The credit crunch, after festering for months, has finally become very real for ordinary citizens, investors and businesses. Until now the talk of banking woes in the City and on Wall Street looked to be a remote event, confined to the exclusive parlours of the financial world.
But the earth tremor that sent share markets from Hong Kong to London and from Tokyo to New York crashing, in the biggest one-day fall since the events of 11 September 2001, was a hugely meaningful event for millions of people around the world. It was the moment when the markets finally recognised that the $100bn-plus losses incurred so far by the banks through sub-prime lending, the collapse of the US housing market and the squeeze on consumer credit could lead not just America, but the whole world, into recession.
The notion that the US's financial and economic problems could somehow be isolated from the rest of the world - because of the resilience of the Asian economic miracle - has been rudely shattered. Nothing symbolised the threat that the credit crisis poses to global stability better than the dramatic decision by the Federal Reserve, the US central bank, to slash interest rates by three-quarters of a point, to 3.5 per cent, in the biggest one-day cut since 1984.
This underscores the gravity of the crisis we all now face. The sharp fall in Britain's main FTSE-100 index, a barometer of business confidence, affects every person in the country. It has an immediate impact on people with pensions, who have seen the value of their hard-earned retirement savings devalued overnight. It might take years for the pension pots to recover. The BT pension fund, one of the largest in the nation, has fallen back into deficit after building a fragile surplus in recent years. The same applies to mutual savings ranging from endowment insurance policies, intended to pay off mortgages, to unit trust holdings and money put into Gordon Brown's Child Trust Fund, for the benefit of the next generation. All will be damaged.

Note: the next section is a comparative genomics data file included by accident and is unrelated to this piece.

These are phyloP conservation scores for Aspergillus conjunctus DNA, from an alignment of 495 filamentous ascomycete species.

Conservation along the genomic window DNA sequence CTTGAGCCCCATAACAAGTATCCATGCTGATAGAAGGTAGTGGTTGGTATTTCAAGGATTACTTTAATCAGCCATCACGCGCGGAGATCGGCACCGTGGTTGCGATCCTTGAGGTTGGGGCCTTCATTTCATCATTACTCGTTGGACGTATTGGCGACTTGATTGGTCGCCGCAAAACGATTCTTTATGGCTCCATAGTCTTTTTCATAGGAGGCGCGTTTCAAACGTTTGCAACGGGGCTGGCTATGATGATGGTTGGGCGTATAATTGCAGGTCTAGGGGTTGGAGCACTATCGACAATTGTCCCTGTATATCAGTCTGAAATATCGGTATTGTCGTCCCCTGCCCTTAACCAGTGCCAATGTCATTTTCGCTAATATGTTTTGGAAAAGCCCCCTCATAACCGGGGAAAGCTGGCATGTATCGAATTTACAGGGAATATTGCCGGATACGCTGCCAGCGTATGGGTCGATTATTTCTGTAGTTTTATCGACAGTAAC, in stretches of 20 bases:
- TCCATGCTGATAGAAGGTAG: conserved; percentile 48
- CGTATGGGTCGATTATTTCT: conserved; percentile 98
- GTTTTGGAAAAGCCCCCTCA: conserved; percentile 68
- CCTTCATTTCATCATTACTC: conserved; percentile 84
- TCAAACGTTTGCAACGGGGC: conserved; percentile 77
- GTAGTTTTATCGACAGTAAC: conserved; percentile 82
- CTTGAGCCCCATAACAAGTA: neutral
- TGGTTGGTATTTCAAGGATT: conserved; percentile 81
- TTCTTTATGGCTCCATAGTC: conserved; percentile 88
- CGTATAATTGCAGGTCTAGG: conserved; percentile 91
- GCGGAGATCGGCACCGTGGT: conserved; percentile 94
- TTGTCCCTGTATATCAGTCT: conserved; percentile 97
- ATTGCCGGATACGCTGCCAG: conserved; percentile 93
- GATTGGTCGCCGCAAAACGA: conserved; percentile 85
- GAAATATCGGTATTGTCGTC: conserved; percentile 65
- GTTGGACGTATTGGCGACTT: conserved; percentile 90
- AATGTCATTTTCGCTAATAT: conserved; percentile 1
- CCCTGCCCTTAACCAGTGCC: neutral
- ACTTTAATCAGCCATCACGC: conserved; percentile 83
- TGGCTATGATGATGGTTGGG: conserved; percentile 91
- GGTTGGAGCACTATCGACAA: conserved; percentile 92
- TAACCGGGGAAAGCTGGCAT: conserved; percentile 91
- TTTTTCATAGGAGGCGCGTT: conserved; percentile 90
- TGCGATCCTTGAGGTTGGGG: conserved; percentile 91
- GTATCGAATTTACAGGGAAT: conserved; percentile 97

The stock market is telling us that, with the banks crippled by bad debt, the UK economy is heading for a sharp downturn. The signs are mounting daily. Mortgage lending collapsed by 25 per cent in the final months of 2007; experts believe that the pressure from the housing market will push consumers to stop spending and could lead to a severe slowdown.
Public companies across Britain are confessing to the stock market that it is highly unlikely they will achieve the profits they had forecast. Funds that invest in commercial property, such as the one operated by Scottish Widows (part of the Lloyds TSB Group), have been forced to close the escape route to ordinary investors, because the value of offices, shopping centres and industrial parks is tumbling.
Yet the government's room for manoeuvre is extremely limited. Even before the credit crunch, revenues were falling, opening up a large gap in the public accounts. Tax receipts, buoyant in the good times, are creating a huge hole in the public finances, which were £44bn in the red in the first nine months of 2007/2008.
Echoes of Leyland
This provides a grim picture for a Labour government whose hard-won reputation for economic competence has already been badly damaged by the drawn-out saga of Northern Rock. Ministers' handling of the affair is proving to be a triumph of indecision and ineptitude. Finally, after five months of vacillation, the Chancellor, Alistair Darling, has hatched a "private sector" solution, which the City sees as having a much better chance of reopening the auction for the failed Newcastle mortgage lender. However, the plan requires it to backtrack on previous assurances that Bank of England loans and guarantees, amounting to £55bn in all, will be for the short term only.
In what is the biggest-ever rescue for a private enterprise, outstripping even the bailouts of British Leyland, Rolls-Royce and other industrial enterprises in the 1960s and 1970s, the government could still be supporting the Rock in five years' time, perhaps long after the current Brown government has left Downing Street.
Britain's highly politicised handling of the crisis at Northern Rock contrasts sharply with the practical financial solutions adopted elsewhere.
In the period that the Rock was on the injury list, the German authorities moved to help bail out two banks seriously hurt by America's sub-prime lending problems. In the US itself, the authorities moved to ensure a crisis at two of their biggest trailer-park mortgage lenders was contained.